10 Critical Days For All Indian Stock Market Stakeholders


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1. First month of every quarter – April, July, October and January.

It’s the time when the quarterly results of companies come out. Companies that are expected to come out with strong financial results see a bounce in their share prices. Short-term investors can take advantage of this trend by buying into shares in the last month of the quarter such as December or March. If you are wondering how to pick up those shares, the figures given by various companies during the last quarter, the expectations of the management for the next quarter, news that circulates around about the company and the mood of industry in general – all these factors, if closely followed up, can give you clues.

2. Last week of february

That’s when the union budget presentation happens. Companies expected to benefit from the provisions of the Budget see their stock prices moving up ahead of the Budget-Day. Investors can buy into such stocks for short term profits. A general follow up of the pre budget discussions that goes around in channels and newspapers should serve as a quick guide to get clues.

3. Diwali Muharat trading

Stock exchanges hold a special symbolic trading session on the occasion of Diwali, which is called Muhurat Trading. The one-hour session is considered auspicious to mark the beginning of the traditional Hindu accounting year, called Samvat.

4. Industry Specific Data

Some industries release sales reports at the end of every month. These reports cause variation in the stock prices. Notable among the industry reports released at the beginning of every month are the automobile industry’s monthly sales reports and cement industry’s dispatch numbers. These numbers would give guidance on the growth trajectory of these industries.

5. RBI’S Review Date

Banking stocks are affected by the Reserve Bank of India’s Credit Policy. Moves by the RBI to tweak interest rates or liquidity always affect banking stocks. The RBI’s Annual Credit Policy is announced in April. The Mid-Term Review of the Policy is announced in July, October and January.


6. GDP Data

Published quarterly . Generally there is a 1 to 1.5 months lag . So data for the 1st quarter will be available by the mid part of the second quarter and so on .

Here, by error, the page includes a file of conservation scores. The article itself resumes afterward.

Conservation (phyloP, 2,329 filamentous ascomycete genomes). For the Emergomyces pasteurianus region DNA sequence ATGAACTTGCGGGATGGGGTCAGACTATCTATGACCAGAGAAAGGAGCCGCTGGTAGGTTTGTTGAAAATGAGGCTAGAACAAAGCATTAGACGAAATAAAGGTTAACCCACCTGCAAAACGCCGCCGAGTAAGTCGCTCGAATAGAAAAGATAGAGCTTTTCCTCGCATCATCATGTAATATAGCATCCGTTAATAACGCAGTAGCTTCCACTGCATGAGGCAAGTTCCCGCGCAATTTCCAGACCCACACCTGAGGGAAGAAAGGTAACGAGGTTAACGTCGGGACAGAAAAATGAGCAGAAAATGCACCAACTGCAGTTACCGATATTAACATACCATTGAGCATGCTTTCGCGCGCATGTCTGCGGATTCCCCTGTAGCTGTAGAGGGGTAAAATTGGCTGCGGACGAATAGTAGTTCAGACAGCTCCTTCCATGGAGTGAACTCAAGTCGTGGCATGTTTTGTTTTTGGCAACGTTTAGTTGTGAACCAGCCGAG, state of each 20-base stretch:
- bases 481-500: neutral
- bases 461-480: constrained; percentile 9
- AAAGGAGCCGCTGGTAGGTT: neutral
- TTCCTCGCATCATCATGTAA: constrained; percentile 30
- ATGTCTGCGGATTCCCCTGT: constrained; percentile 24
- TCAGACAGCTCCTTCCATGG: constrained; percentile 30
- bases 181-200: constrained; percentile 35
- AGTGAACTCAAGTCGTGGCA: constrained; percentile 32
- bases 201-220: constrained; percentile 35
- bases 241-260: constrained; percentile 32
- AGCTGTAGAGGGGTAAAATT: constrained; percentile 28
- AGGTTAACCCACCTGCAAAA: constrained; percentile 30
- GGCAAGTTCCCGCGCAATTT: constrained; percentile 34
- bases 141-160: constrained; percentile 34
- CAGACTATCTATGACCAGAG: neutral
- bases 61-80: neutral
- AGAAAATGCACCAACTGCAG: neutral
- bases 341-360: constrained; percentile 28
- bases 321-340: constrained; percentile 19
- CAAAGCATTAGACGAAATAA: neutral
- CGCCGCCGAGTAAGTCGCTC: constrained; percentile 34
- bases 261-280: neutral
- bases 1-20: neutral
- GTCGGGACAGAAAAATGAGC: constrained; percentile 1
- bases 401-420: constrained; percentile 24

7. Inflation and IIP Data

Both these figures are published by the government for every month.


The Indian WPI figure is released for every week with least time lag. It gives an idea of the week-to-week fluctuations in the prices of all the traded commodities in the country as a whole. The Wholesale Price Index focuses on the price of goods traded between corporations, rather than goods bought by consumers, which is measured by the Consumer Price Index.

9. Last Thursday of the Month

That’s the time when the derivative contracts expire in Indian markets. Generally stock markets witness heavy volatility on derivatives expiry. Depending on the situation, the market may move up or down.The reason for such volatility is due to the cash settlement mechanism of futures contracts and position adjustments by market makers.

10. Dividend Declaration Date:

This is the date on which the company’s board of directors declare the dividends for the stockholders. The conference includes the date of dividend distribution, size of the dividend and the record date.

On the dividend declaration day, the company also announces the record date. The record date is the date on which your name should be present on the company’s list of shareholders i.e. record book, to get the dividend. Shareholders who are not registered as of this date on the company’s record book will not receive the dividend. According to the company, you are only eligible to get the dividends, if your name is on their book till this record date.

The Ex-dividend date is usually two days before the record date. In order to be able to get the dividend, you will have to purchase the stock before the ex-dividend date. If you buy the stock on or after the Ex-dividend date, then you won’t get the dividend, instead the previous seller will get the dividend.

Then finally, payment date is set by the company on which the dividends are deposited are paid to the stockholders. Only those stockholders who buy the stock before the Ex-dividend date are entitled to get the dividend.

Wrapping Up

With an end to this chapter, we neatly our module on The Trading Calendar in Stock Market. To learn more, stay tuned on Smart Money by Angel Broking. 

A Quick Recap

  • Derivative contracts expire in Indian markets on the last thursday of every month.
  • Inflation and IIP figures are published by the government for every month. 
  • In the last week of February, the union government presents the yearly budget. 
  • The RBI’s Annual Credit Policy is announced in April. The Mid-Term Review of the Policy is announced in July, October and January.

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